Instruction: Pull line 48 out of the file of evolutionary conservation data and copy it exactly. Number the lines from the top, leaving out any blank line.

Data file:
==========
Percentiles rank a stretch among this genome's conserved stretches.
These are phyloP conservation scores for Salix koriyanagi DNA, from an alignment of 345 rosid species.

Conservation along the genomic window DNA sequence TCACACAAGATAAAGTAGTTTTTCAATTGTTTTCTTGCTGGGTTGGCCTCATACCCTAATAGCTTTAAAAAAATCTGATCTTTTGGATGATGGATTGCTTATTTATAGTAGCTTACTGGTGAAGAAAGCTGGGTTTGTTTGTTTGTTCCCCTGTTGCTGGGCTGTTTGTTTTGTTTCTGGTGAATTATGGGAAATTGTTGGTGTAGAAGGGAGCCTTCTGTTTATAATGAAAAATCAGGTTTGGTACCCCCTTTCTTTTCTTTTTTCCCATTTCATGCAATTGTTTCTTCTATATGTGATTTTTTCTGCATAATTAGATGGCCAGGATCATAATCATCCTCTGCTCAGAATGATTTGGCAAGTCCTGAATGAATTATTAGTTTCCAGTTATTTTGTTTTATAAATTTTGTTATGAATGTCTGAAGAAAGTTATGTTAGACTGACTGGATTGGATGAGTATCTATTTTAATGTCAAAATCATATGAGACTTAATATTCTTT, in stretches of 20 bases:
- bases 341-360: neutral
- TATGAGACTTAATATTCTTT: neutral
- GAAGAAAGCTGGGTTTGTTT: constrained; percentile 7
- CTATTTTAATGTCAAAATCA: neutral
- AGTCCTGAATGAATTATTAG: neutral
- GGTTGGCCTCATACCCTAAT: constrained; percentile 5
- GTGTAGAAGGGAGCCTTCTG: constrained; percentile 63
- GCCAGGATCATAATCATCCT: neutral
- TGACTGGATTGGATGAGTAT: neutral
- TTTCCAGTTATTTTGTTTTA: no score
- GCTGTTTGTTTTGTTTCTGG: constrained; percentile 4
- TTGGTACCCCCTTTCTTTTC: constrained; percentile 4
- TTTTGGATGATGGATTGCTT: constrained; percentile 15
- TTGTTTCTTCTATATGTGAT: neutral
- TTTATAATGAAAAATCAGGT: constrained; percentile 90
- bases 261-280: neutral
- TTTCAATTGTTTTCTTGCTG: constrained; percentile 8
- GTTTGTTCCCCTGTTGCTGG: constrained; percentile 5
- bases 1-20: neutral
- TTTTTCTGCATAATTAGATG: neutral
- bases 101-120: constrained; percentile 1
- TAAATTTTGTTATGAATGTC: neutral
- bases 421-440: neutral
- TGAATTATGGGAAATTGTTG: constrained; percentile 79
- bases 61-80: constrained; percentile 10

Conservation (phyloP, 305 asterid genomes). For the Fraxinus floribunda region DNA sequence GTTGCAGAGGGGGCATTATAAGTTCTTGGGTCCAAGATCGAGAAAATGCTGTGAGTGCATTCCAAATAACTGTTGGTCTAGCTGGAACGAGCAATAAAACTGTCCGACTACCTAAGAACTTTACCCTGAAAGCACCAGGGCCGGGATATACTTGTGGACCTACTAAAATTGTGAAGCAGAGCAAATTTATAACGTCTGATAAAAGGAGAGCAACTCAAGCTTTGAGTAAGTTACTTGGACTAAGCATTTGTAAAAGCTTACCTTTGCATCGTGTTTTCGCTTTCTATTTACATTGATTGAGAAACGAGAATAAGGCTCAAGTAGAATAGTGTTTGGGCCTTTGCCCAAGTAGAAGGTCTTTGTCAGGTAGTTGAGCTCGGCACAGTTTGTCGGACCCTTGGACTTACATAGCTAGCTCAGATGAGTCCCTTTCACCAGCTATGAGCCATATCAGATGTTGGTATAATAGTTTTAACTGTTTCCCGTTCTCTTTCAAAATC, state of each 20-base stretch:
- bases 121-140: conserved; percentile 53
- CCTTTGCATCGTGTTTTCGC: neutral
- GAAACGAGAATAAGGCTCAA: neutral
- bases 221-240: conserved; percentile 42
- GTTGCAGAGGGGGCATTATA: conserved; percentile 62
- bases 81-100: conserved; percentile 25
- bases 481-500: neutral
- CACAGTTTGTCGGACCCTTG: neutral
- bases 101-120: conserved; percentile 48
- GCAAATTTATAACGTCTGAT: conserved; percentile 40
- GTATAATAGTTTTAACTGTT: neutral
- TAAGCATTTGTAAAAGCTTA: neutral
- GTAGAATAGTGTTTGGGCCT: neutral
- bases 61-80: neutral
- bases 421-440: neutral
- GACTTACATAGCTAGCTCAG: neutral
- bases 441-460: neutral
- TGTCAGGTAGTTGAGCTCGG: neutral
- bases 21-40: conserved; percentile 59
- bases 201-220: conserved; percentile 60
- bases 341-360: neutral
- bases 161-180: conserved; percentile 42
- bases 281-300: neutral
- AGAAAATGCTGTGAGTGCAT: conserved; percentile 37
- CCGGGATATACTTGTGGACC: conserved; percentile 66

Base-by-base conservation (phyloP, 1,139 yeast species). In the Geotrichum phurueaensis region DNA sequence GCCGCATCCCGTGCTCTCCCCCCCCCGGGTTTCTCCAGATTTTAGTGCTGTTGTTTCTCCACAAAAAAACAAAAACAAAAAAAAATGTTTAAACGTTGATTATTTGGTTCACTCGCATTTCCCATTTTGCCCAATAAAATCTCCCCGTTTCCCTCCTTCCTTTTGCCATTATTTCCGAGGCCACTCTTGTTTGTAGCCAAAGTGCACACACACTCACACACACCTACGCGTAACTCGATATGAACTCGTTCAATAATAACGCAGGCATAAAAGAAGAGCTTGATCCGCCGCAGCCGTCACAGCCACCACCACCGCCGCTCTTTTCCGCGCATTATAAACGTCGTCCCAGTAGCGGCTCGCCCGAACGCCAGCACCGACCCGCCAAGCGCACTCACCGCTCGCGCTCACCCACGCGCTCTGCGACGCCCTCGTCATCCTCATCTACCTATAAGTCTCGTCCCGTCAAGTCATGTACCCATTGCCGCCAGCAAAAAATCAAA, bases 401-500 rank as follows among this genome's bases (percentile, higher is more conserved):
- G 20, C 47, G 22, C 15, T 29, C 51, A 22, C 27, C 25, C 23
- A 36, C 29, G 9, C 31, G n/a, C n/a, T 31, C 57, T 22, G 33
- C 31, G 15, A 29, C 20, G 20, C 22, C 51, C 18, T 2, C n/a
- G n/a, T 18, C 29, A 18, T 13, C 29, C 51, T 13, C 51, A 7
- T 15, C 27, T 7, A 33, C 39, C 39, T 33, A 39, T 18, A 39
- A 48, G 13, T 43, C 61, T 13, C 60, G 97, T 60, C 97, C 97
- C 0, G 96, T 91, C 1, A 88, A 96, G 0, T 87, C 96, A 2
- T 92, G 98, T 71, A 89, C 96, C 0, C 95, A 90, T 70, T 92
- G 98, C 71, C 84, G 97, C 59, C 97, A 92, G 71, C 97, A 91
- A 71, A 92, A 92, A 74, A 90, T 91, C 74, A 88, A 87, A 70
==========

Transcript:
- bases 21-40: conserved; percentile 59